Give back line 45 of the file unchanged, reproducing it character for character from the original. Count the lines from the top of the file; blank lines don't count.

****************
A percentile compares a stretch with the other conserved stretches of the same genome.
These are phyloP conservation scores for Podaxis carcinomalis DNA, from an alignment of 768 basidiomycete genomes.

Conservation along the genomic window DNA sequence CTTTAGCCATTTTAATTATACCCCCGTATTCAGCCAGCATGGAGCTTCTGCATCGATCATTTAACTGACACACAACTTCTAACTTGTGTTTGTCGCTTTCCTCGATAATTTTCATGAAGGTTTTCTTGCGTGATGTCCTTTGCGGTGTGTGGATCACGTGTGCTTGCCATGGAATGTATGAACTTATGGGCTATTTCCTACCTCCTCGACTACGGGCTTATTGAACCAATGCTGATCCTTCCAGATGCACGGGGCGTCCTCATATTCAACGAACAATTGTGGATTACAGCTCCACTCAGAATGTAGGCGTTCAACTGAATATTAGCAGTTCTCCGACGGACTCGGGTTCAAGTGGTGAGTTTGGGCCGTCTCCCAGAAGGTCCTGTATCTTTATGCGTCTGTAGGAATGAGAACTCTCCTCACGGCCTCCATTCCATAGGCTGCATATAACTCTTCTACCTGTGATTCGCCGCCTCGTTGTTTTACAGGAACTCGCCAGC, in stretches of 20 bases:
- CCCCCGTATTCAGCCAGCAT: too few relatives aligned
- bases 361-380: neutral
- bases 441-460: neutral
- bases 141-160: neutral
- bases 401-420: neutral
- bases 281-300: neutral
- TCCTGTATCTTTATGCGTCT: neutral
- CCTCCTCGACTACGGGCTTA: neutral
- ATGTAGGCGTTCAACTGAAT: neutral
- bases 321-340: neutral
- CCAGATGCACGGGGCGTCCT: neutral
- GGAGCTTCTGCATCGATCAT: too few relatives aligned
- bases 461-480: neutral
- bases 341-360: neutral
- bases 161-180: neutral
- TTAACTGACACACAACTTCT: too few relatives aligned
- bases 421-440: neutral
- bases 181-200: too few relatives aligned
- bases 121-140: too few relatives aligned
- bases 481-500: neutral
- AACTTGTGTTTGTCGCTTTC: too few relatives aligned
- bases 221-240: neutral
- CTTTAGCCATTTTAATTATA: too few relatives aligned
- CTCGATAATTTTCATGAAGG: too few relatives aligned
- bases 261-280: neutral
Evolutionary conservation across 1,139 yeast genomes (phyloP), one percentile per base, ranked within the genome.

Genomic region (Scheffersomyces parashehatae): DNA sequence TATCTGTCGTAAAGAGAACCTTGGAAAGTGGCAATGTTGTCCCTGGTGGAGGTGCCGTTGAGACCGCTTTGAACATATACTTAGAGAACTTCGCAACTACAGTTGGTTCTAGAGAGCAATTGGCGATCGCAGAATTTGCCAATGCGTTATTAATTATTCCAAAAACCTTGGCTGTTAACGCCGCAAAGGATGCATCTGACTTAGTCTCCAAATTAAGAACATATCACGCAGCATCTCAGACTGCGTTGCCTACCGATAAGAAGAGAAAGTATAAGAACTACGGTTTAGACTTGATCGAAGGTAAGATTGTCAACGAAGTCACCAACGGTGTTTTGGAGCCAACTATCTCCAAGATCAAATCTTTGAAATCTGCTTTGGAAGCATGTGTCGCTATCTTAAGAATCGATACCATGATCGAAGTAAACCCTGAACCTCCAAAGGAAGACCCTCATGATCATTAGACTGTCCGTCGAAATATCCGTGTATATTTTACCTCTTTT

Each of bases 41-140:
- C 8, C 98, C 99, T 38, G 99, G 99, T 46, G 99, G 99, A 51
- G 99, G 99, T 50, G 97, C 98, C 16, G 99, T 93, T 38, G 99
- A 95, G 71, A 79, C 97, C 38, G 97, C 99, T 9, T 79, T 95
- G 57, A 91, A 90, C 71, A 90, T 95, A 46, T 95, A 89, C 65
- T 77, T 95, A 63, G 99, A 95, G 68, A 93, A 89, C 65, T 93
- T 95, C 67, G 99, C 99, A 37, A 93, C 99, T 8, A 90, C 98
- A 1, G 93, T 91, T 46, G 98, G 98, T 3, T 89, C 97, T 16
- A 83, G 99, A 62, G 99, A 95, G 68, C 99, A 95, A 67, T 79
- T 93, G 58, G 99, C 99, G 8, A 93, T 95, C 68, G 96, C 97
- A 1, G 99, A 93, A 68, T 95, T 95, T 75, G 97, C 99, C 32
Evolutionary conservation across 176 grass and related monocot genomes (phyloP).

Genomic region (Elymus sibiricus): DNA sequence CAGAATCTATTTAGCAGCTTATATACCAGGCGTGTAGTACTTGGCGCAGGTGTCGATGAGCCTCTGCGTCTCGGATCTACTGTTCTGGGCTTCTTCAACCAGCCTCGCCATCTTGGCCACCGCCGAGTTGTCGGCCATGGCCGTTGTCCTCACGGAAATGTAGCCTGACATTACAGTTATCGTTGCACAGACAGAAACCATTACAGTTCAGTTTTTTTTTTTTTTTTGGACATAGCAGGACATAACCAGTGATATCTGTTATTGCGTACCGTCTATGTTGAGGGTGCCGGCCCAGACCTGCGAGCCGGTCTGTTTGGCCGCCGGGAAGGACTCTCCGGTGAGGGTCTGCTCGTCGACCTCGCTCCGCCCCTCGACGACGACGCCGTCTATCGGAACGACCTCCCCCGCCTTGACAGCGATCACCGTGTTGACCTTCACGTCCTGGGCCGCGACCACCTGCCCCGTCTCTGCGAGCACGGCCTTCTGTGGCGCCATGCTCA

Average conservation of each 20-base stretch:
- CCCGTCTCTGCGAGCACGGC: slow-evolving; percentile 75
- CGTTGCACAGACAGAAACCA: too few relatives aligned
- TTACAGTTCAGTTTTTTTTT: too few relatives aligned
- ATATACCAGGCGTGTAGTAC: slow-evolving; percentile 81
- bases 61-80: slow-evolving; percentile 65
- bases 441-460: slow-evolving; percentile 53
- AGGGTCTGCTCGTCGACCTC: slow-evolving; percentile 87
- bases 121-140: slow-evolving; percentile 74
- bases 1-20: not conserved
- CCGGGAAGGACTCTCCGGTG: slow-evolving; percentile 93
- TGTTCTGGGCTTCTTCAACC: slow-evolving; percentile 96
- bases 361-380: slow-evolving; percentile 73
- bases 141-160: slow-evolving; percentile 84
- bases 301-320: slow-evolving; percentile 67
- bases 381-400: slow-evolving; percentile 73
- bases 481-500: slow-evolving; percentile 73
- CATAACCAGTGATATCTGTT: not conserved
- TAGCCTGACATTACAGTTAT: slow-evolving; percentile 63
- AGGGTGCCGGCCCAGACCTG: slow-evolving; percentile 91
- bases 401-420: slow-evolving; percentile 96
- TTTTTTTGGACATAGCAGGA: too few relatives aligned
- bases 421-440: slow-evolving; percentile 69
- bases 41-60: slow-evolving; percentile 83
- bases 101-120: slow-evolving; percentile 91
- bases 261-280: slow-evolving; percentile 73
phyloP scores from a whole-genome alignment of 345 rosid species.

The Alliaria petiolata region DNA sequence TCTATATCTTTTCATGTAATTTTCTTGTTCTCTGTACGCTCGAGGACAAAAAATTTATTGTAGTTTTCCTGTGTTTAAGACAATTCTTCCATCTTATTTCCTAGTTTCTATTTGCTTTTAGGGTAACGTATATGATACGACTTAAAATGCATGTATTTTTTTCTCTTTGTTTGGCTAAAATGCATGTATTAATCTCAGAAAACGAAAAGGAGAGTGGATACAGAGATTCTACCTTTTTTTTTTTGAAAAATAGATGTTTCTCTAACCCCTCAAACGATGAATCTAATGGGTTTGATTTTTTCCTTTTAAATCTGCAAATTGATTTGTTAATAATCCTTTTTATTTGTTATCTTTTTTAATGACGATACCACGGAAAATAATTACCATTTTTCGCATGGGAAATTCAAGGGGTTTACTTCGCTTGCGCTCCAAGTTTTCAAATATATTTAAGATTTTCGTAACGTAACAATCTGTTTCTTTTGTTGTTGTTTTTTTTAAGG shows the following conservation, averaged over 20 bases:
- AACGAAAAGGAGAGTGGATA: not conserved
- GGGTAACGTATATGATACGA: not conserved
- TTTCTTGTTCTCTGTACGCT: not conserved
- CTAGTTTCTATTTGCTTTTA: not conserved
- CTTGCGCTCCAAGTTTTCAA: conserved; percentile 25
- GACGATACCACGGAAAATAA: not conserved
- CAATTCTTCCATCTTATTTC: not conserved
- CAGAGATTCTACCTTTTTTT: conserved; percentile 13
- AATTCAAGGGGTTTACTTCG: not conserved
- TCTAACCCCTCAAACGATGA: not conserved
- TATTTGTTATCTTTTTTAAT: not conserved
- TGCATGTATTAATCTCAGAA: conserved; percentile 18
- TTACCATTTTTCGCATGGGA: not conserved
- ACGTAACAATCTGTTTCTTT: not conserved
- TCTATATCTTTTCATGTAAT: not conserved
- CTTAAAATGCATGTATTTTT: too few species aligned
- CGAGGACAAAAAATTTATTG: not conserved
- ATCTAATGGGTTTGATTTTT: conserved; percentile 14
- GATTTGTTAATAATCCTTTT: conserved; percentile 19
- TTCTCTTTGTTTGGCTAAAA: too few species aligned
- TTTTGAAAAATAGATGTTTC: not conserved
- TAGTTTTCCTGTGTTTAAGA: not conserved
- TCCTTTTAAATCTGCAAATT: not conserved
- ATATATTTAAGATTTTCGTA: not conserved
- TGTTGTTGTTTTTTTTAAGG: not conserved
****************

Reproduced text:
- CCCGTCTCTGCGAGCACGGC: slow-evolving; percentile 75